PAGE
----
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Extra info for Algebraic Structures [Lecture notes]

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G. 0 + 1 + 3 + 4 + 1 + 2 + 5 + 4 + 7 + 1 + 8 + 0 = 36 = 6. C) Does this allow to detect errors? Otherwise it is of no use. Certainly we will not be able to detect all errors, thus we have to distinguish certain types of errors! Some statistics tell us that the following two types are the most common ones. Type I: “Single Digit Errors” – i. e. just one digit is wrong. These are roughly 80% of the occuring errors. Type II: “Neighbour Transpositions” – i. e. two neighbouring digits have been interchanged.

We thus get for g, h ∈ G (gU) · (hU) = (Ug) · (hU) = U · (gh) · U = (gh) · U · U = ghU. 20 In order to show the equivalence of several statement we can do a so called ring closure. It suffices to show that “a. ⇒ b. ⇒ c. ⇒ d. ”, since “a. ” and “b. g. that “a. e. the seemingly missing implications follow as well. 50 d. : Let g ∈ G and n ∈ U be given, then g · n · g−1 = g · n · g−1 · e ∈ gU · g−1U = g · g−1 · U = eG · U = U. 26 The subgroup U := {id, (1 2)} ⊂ S3 is not a normal subgroup the S3 since for σ = (2 3) ∈ S3 we have σ ◦ (1 2) ◦ σ−1 = (2 3) ◦ (1 2) ◦ (2 3) = (1 3) ∈ U.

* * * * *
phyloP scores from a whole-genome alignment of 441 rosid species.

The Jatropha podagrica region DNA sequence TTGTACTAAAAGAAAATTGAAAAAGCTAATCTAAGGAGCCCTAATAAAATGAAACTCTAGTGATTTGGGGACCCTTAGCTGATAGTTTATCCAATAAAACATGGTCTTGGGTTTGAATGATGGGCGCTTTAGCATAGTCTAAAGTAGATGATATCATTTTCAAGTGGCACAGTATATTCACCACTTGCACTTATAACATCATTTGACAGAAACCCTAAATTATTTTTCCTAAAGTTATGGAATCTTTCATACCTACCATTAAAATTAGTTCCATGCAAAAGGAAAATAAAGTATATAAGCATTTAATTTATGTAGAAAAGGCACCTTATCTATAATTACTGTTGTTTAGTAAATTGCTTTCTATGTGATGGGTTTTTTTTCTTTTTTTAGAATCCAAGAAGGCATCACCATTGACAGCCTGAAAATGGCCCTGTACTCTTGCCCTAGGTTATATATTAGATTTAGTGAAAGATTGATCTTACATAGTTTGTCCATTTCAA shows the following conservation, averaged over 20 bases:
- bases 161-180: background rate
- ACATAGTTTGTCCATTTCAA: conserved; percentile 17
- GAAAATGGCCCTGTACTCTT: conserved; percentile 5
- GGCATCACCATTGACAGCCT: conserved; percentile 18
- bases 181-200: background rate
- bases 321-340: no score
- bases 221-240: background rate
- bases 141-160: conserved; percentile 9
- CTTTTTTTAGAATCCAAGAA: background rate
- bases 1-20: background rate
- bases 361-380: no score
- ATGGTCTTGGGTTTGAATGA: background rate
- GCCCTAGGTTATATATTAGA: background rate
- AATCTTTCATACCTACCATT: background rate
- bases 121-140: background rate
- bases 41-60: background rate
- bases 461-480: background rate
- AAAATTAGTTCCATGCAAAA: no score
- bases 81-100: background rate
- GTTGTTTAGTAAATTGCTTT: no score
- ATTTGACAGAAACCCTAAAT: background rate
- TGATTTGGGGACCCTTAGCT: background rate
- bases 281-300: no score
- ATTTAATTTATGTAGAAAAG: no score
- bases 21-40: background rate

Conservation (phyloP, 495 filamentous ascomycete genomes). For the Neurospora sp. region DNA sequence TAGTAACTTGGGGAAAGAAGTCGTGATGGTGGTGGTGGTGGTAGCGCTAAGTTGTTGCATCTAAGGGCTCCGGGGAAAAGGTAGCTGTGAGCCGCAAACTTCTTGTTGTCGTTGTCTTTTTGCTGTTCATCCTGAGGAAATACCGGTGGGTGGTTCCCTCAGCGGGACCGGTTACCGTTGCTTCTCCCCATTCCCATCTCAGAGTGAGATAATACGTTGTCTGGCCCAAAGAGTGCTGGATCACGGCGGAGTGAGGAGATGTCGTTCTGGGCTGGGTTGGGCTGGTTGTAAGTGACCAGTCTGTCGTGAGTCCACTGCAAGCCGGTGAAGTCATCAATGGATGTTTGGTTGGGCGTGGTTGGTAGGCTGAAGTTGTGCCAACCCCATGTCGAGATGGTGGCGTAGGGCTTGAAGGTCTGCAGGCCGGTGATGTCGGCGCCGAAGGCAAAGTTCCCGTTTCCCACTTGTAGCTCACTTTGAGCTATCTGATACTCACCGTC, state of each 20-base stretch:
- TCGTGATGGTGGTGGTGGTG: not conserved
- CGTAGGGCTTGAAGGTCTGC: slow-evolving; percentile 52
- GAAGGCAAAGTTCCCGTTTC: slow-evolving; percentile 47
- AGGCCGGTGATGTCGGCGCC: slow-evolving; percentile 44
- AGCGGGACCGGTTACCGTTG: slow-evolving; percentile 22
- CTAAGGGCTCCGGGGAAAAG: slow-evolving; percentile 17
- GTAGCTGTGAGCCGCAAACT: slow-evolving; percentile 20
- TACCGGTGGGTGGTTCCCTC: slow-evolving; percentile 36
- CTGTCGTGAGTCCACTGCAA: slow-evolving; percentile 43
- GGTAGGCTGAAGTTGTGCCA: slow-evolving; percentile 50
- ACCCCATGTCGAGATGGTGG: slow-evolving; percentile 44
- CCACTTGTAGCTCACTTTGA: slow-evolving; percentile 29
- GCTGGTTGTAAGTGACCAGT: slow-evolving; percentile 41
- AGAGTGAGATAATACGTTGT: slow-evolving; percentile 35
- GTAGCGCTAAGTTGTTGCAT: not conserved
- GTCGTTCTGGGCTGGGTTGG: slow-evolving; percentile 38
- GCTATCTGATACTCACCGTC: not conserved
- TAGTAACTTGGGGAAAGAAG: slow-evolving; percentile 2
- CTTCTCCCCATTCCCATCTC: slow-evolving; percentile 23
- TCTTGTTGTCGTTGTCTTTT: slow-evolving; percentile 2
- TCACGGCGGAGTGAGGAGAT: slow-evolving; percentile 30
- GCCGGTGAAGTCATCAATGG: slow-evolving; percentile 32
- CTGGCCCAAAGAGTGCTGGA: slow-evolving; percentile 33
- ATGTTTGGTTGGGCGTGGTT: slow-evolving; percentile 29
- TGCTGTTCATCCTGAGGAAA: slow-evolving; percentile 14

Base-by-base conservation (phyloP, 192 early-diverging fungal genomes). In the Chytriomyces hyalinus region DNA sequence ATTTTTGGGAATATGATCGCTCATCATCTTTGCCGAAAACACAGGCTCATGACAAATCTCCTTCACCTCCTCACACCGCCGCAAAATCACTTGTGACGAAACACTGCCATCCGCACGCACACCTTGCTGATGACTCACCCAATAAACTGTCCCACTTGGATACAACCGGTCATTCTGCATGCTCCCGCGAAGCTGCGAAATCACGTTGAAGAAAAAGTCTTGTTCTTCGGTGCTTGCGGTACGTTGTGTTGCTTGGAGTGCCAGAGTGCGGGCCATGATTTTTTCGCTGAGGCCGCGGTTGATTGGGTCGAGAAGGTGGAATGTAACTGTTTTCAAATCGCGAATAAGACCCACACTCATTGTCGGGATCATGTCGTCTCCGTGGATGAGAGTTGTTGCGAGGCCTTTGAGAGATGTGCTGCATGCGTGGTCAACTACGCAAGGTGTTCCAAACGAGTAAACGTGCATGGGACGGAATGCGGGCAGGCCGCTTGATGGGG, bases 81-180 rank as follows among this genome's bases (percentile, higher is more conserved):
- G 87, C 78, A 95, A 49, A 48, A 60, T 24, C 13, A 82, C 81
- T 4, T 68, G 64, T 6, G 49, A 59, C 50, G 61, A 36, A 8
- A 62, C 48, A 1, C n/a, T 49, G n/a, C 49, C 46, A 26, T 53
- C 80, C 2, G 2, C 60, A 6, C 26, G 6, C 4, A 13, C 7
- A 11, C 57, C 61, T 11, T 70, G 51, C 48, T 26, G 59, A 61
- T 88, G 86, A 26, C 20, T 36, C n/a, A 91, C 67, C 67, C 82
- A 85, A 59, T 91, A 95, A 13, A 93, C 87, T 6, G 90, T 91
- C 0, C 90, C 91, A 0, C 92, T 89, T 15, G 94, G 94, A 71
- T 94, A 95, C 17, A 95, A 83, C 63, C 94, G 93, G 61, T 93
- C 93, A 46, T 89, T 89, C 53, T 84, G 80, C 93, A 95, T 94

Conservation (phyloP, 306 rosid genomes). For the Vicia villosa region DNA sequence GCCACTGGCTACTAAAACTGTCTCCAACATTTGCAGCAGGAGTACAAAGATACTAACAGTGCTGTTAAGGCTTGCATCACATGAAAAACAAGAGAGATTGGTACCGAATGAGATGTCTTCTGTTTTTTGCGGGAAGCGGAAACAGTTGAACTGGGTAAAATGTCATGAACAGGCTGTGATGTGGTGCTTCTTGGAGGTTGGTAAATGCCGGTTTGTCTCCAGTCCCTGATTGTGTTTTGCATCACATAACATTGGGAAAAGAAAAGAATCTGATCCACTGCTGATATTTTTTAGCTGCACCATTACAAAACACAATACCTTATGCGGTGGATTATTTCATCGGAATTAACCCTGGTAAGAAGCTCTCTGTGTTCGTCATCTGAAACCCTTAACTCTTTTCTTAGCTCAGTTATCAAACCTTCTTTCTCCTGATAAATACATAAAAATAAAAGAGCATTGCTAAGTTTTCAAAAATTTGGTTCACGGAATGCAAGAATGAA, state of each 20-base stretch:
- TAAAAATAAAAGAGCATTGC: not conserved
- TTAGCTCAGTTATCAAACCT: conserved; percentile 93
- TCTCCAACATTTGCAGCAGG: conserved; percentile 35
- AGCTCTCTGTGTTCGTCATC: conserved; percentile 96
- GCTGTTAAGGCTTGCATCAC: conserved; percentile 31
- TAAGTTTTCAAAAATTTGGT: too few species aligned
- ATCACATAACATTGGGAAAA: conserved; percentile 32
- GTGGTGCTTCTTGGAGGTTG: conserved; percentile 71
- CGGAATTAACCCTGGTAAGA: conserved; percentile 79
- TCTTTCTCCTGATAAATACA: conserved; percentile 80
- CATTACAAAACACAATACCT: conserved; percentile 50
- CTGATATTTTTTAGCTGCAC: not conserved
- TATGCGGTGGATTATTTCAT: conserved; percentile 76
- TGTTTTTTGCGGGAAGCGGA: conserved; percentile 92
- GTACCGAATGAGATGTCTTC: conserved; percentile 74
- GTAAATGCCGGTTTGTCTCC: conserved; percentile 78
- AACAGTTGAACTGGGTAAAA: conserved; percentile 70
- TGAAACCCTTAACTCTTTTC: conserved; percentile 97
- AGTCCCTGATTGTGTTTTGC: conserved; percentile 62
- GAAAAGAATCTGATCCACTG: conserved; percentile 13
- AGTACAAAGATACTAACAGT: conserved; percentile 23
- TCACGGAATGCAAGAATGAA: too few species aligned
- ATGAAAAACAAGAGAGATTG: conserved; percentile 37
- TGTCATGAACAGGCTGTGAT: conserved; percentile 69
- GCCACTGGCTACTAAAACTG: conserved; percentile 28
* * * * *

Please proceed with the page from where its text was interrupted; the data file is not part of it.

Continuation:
K−1(a) , (16) where k = min{l > 0 | σl(a) = a} = |a|. 8 the equivalence classes of ∼ form a partition of {1, . . , n}. We thus can choose integers a11, . . , at1 ∈ {1, . . , n} such that t {1, . . , n} = · i=1 ai1. 35 Set ki = |ai1| and aij = σj−1(ai1) then due to (16) we get t {1, . . , n} = · (17) {ai1, ai2, . . , aiki }. i=1 It remains to show that σ = σ1 ◦ · · · ◦ σt where σi = (ai1 · · · aiki ) is a ki-cycle. For this let b ∈ {1, . . , n} so that b = aij = σj−1(ai1) for some 1 ≤ i ≤ t and some 1 ≤ j ≤ ki.

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